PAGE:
Home Local News Painting Positivity: Rockingham Middle School Aims to Inspire in the Unlikeliest of...

Painting Positivity: Rockingham Middle School Aims to Inspire in the Unlikeliest of Places

Rockingham Middle School's visual arts teacher Ashley Lupfer reminds students they are "be-you-tiful" by painting a mural in a student bathroom.
Photo courtesy of Rockingham Middle School.

ROCKINGHAM – Rockingham Middle School is up to some great things early this school year, and its latest project includes painting up the desire to better the school’s morale and inspire its students.

In a faculty meeting on Tuesday, October 17, Dr. Theresa Gardner, principal of Rockingham Middle, presented an idea to her staff that the school’s academic coach, Sandy Lane, came to her with.

“Traditionally bathrooms in schools are a place where negativity is spread,” Gardner explained. “As a gift to the students, it was decided that the staff could come together and paint positivity on the walls in the bathrooms as a team.”

Gardner had already mentioned this idea to the visual arts teacher, Ashley Lupfer, who thought the idea would help boost student behavior and attitude. By Friday morning, Lupfer had sketched out 12 positive sayings, two for each student bathroom in the school.

As Friday was a half day for students due to Richmond County School’s homecoming parade, it was a full day for faculty and staff. Over 20 faculty members and a half a dozen students stayed after school to paint positivity for the students to come back to on Monday morning.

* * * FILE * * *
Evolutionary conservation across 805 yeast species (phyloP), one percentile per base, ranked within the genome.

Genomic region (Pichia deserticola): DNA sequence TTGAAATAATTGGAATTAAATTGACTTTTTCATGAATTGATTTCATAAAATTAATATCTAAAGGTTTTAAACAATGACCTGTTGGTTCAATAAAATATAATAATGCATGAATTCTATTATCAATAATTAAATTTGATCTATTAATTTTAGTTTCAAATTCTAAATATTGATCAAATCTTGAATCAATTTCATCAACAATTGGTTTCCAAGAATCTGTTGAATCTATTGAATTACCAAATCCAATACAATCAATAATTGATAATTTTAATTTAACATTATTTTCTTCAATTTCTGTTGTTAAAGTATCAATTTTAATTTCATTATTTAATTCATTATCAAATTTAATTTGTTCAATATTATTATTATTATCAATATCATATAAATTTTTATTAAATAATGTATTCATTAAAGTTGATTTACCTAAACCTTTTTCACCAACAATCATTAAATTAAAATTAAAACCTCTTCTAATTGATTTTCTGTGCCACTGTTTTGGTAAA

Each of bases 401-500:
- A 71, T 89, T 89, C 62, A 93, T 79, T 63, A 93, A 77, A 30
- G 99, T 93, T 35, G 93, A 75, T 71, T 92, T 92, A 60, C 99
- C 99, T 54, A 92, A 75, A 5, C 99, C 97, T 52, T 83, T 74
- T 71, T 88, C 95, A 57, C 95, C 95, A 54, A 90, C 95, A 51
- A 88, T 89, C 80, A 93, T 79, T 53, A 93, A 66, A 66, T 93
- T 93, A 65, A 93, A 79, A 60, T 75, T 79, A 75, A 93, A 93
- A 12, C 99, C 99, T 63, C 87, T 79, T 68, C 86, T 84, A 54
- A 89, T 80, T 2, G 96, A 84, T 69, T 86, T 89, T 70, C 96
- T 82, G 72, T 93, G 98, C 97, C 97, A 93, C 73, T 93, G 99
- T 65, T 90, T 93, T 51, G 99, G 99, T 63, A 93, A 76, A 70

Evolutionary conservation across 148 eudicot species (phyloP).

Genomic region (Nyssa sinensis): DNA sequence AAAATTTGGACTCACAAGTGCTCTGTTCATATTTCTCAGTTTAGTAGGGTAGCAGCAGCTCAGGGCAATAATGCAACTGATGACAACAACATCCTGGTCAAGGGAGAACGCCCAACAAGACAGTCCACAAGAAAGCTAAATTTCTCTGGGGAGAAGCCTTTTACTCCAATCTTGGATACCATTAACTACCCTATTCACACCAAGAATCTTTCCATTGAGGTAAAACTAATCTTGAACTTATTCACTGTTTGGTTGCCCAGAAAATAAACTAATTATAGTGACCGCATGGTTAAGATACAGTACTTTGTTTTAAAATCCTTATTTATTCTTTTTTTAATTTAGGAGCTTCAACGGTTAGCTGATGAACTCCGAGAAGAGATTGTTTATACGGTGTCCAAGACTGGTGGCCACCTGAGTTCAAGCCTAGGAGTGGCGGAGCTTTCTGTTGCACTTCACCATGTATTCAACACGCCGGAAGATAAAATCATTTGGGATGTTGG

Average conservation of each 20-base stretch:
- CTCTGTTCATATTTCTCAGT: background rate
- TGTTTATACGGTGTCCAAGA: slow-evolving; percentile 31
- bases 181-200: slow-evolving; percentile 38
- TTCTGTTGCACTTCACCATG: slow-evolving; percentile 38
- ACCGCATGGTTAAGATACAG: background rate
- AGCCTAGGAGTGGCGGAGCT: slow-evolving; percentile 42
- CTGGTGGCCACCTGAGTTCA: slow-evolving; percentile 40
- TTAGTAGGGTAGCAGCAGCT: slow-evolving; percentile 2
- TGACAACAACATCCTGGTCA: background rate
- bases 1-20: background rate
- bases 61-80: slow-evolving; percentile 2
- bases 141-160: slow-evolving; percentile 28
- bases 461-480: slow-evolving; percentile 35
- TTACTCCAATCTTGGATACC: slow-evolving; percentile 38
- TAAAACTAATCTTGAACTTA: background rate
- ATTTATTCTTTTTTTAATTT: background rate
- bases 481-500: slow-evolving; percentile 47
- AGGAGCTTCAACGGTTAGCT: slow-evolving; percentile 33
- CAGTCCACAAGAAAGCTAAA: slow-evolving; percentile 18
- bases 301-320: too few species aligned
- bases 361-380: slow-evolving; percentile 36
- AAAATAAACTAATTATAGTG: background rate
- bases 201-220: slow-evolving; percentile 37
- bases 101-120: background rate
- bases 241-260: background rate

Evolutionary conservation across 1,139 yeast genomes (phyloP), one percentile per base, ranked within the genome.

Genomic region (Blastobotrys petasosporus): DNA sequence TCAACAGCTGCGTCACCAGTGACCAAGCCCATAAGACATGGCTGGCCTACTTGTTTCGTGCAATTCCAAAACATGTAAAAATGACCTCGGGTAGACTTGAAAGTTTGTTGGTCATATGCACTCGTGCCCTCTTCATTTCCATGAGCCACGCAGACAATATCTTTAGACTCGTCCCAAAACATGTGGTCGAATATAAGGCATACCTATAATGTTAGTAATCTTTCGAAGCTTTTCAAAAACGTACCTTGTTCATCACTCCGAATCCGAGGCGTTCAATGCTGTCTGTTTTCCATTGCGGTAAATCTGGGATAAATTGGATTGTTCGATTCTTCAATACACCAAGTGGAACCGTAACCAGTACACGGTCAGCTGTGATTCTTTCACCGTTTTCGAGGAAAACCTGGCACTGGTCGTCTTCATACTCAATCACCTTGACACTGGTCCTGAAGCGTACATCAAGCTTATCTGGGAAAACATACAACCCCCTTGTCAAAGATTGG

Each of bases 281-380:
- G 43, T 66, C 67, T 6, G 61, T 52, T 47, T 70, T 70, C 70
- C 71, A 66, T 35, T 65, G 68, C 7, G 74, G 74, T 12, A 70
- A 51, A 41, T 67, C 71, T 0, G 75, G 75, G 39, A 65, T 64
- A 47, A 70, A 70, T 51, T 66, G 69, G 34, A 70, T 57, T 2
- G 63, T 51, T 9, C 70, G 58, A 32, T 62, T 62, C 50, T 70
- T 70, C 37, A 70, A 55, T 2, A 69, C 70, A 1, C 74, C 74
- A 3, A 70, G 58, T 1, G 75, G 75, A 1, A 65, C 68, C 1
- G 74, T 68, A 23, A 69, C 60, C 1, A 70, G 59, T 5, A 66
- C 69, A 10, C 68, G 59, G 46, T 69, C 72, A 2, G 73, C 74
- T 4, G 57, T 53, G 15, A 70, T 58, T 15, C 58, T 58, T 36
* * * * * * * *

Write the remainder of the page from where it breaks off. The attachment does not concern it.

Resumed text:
Seventh grade teachers Jordyn Pillar (yellow) and Kristen Sides (green) paint one of the 12 new “positivity” murals in the bathrooms at Rockingham Middle School.

“It was like sociable art, but on the wall,” Gardner said. “And everyone had a different part of the picture. Some of the staff members filled in the drawings, while others waited to complete the outline.


The end result of the project is a surprise to the Rocket student body, and Lupfer got the project started by sketching the murals on the wall, ready to be filled in with paint.

“We wanted to do something different to motivate our students,” Lupfer said. “The students were asking questions all week as they saw the sketches popping up on the walls. I couldn’t be more anxious to see their reactions Monday morning.”

 “It was absolutely amazing to watch, and yet nothing was planned,” Gardner added. “Mrs. Lupfer just ran with an idea, and now it is amazing!”

It’s no secret that middle school is often a time where students are beginning to find themselves individually, and it’s RMS’ plan that a little positivity can go a long way. The murals were completed on the cusp of “Red Ribbon Week,” a national anti-drug campaign to make students aware of the harmful effects of drugs.

“We’re hoping for this project to have a really big impact on our students,” Lupfer concluded.

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